Oral malodor can be a sensitive issue for many people. The dental professionals are able to find the source of bad breath and offer practical solutions to curb it.
The Sources of Bad Breath
Bad breath (halitosis) can be produced by various internal and external factors. Oral sources of breath odor often include the harboring bacteria in the mouth. The putrefaction of proteins leads to the production of volatile sulfur compounds. The tongue is considered the main source of halitosis.
However, other dental conditions, such as gingivitis and periodontitis, can result in creation of these offensive gases. Poor oral hygiene and largely decayed teeth are also known as the internal factors that contribute to bad breath. The tonsils are another source of malodor as the bacterial film can coat that specific area of the mouth, and it cannot be removed by the patient alone.
The external sources of halitosis include the cirrhosis of the liver. The odor is produced in the organ and travels via the lungs into the mouth. Certain medications may also be the cause of the bad breath and may include antidepressants and narcotics that reduce the salivary flow.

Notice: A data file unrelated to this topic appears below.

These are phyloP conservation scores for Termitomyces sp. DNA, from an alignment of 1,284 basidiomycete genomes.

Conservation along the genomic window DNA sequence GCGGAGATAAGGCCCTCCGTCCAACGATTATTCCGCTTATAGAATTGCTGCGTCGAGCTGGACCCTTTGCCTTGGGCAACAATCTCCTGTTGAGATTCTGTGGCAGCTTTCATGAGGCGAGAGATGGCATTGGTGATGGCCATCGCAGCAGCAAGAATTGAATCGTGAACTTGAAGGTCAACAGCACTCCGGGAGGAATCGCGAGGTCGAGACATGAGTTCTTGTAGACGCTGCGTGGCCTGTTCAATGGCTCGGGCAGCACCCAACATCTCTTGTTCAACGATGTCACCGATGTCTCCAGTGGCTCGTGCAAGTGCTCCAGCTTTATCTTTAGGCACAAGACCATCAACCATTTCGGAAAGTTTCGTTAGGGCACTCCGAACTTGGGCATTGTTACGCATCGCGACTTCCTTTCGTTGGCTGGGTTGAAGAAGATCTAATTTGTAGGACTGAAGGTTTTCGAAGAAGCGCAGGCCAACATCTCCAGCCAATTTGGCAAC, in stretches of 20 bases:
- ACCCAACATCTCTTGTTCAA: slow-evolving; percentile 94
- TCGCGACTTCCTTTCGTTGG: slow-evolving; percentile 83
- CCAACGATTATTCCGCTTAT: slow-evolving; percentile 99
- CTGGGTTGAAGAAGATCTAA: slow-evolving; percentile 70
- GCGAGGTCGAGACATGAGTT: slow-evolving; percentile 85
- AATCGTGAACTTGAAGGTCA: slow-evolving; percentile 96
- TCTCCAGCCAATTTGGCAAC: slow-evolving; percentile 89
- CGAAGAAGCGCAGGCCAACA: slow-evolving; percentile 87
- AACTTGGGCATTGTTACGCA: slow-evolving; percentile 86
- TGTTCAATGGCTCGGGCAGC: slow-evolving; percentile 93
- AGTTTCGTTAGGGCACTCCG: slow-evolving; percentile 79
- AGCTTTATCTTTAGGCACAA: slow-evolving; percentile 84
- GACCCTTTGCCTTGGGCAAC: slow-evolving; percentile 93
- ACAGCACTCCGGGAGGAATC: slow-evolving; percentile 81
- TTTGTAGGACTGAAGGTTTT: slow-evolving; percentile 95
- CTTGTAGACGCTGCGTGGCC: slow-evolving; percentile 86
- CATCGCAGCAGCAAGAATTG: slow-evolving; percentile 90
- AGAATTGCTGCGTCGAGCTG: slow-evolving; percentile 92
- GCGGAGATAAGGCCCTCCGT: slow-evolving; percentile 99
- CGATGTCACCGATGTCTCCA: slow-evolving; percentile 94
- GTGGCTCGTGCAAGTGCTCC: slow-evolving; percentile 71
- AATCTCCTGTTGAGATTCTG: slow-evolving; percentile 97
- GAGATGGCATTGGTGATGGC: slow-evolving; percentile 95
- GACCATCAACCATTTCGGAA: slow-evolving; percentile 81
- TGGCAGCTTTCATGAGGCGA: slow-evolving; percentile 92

Transient bad breath may come from eating spicy food and drinking certain beverages and smoking. Most of these temporary conditions can be successfully corrected by simple applications, such as tooth brushing, flossing and rinsing with antiseptic solutions. The “morning breath” that is caused by accumulation of bacteria, can be treated with anti-bacterial rinses before the individual rests for the night. This method of dental therapy reduces the amount of bacterial deposits during the sleep and halts the generation of bad breath in the morning.
People who continue to experience chronic breath problems usually have other underlying medical conditions. A range of treatment choices may be presented by the dental clinician to solve the issue. The dentist may ask the patient about their lifestyle habits, oral care at home and their medical history. Upon the clinical exam, the patient may be given specific suggestions along with instructional brochures, published articles or websites to help them understand the issue.
Highly intensive therapy may be implemented when more complex medical problems are of concern. The patient may be referred to an appropriate medical facility for testing and further exploration of the problem. Most frequently, the chronic breath odor comes from both oral and non-oral factors combined.